These and other objects of the present invention are provided by a method of disinfecting a surface containing tubercule bacilli comprising applying to that surface an aqueous composition comprising, as disinfecting agents, an amount of a chlorine-containing bleach compound such as sodium hypochlorite or sodium dichloro isocyanurate effective to provide from about 1,100 to about 2,500, more preferably from about 1,100 to about 2,200, parts per million by weight of available chlorine level and from about 600 to about 800, more preferably from about 650 to about 700, parts per million by weight of a bactericidal organic quaternary ammonium compound such as a mixture of didecyldimethylammonium chloride and (C12-C16 alkyl) dimethylbenzylammonium chlorides.
This invention also relates to a composition for disinfecting a surface containing tubercule bacilli comprising an aqueous composition comprising, as disinfecting agents, an amount of a chlorine-containing bleach compound such as sodium hypochlorite or sodium dichloro isocyanurate effective to provide from about 1,100 to about 2,500 parts per million by weight of available chlorine level and from about 600 to about 800 parts per million by weight of a bactericidal organic quaternary ammonium compound.
To obtain proper disinfection of surfaces containing tubercule bacilli, two compounds are required to be present in the aqueous disinfecting compositions of the present invention.
The first required ingredient is a chlorine-containing bleach compound of the type that is well known and of which many are commercially available. In aqueous media, such compounds are sufficiently water dispersible to provide active species based on chlorine that have a deleterious effect on pathogenic micro-organisms as well possessing the properties of being able to “bleach” by rendering materials they contact colorless or white.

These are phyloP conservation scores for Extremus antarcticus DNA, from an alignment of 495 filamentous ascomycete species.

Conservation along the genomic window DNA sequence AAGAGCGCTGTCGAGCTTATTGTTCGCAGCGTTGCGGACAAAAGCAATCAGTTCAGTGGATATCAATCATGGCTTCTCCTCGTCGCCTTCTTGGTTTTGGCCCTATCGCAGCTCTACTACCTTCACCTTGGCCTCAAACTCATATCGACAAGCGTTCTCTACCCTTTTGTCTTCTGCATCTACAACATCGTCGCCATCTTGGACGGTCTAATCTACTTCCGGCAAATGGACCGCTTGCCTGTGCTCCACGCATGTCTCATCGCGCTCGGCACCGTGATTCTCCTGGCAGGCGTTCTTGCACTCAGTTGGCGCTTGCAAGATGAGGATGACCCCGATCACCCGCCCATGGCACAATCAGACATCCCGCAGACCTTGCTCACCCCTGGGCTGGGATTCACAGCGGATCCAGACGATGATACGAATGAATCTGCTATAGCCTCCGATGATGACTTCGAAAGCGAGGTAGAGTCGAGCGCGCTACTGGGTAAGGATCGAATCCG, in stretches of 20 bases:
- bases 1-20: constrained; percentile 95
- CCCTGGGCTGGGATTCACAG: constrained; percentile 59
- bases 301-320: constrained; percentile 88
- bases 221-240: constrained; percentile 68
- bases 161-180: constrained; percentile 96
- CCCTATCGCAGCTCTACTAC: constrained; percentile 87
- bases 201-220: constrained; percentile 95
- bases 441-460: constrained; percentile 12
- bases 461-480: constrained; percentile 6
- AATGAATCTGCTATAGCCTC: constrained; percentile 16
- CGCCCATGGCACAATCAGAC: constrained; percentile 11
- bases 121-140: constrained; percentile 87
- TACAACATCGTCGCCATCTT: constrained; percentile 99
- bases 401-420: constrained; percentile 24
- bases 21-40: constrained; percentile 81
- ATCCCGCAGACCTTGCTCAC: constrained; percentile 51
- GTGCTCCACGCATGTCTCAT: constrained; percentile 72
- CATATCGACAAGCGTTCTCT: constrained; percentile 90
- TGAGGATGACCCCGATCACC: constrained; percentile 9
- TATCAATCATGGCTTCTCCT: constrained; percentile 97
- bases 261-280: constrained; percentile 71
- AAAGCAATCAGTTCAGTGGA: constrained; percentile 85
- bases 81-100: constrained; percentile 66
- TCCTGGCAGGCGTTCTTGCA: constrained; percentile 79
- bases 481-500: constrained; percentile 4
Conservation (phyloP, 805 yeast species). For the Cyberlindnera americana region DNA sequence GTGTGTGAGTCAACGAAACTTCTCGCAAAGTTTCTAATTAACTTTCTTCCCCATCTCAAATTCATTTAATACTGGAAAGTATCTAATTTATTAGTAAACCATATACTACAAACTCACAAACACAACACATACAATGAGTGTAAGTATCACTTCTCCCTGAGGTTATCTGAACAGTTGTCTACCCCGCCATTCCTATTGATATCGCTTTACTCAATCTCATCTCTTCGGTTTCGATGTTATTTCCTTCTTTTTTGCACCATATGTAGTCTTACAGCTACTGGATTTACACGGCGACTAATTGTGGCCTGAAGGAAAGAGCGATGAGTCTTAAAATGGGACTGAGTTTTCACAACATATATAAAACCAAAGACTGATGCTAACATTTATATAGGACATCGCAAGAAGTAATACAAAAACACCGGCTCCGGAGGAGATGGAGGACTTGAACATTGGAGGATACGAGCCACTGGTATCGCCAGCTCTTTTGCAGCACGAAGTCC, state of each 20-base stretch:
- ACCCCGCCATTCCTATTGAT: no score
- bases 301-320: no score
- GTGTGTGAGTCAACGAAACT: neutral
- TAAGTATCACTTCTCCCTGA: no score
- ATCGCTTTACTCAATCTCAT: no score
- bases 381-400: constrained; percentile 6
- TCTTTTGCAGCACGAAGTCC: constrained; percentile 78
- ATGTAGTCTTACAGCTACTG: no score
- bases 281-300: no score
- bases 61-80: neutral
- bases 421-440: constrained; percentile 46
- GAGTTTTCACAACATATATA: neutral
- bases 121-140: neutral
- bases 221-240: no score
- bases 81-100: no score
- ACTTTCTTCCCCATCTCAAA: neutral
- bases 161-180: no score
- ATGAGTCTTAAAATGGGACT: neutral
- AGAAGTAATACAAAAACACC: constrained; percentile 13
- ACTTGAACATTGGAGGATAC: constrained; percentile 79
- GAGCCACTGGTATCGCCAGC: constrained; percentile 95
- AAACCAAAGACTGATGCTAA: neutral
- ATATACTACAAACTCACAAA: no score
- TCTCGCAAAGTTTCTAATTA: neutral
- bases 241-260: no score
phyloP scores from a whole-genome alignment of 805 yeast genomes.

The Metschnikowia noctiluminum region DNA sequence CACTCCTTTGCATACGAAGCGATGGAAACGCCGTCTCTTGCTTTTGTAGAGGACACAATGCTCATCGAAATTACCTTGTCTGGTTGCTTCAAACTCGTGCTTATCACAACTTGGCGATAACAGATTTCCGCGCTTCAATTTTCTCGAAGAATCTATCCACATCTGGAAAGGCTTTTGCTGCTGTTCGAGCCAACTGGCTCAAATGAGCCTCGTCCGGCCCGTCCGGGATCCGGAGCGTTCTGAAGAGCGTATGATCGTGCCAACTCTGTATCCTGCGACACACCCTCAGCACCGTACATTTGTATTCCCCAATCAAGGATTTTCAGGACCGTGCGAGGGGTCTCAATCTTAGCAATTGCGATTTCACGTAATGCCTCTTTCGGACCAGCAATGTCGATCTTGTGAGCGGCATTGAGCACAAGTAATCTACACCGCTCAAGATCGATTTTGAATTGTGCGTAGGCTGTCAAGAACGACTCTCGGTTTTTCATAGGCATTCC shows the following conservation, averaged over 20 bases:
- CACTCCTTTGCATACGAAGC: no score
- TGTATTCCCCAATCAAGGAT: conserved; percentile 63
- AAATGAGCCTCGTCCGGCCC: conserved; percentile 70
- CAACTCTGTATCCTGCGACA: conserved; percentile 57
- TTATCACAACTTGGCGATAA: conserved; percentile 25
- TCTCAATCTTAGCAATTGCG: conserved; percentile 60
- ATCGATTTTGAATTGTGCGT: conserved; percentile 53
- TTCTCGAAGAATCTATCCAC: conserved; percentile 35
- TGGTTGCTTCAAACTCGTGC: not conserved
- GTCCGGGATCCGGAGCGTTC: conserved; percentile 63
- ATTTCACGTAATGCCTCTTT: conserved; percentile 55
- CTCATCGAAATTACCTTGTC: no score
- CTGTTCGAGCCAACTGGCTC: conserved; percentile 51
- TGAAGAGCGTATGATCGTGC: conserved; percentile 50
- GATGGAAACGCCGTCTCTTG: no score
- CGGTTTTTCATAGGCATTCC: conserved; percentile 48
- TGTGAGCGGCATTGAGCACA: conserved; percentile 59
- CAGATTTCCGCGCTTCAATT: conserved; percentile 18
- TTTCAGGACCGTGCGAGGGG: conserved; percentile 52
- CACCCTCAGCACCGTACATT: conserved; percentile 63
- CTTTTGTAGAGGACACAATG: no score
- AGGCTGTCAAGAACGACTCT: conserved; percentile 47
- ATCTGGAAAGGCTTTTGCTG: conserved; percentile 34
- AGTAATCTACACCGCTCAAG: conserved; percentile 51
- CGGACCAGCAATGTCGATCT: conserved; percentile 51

Examples of such chlorine-containing bleach compounds are those which yield an effective amount of a hypochlorite species in aqueous solution which is sufficient to be useful in the compositions of the present invention. The determination of which such compounds are useful in the present invention may readily be determined by dissolving the compound in water and measuring the active chlorine level of the aqueous solution. Such compounds may include alkali metal hypochlorites, alkaline earth metal hypochlorites, hypochlorite addition compounds, chloramines, chlorimines, chloramides, chlorimides and mixtures thereof. Specific examples of such compounds include sodium hypochlorite, potassium hypochlorite, monobasic calcium hypochlorite, dibasic magnesium hypochlorite, chlorinated trisodium phosphate dodecahydrate, trichlorocyanuric acid, 1,3dichloro-5,5-dimethylhydantoin, N-chlorosulfamide, chloramine T (sodium paratoluenesulfonchloramide available from R. W. Greeff & Company of Greenwich, Conn.), dichloramine T (N,N-dichloro-p-toluenesulfonamide), chloramine B (sodium benzenesulfochloramide) and dichloramine B. Presently preferred bleach compounds are alkali metal hypochlorites and alkali metal dichloroisocyanurates. The most preferred of those compounds are sodium hypochlorite and sodium dichloro isocyanurate since commercial quantities of such compounds are readily available.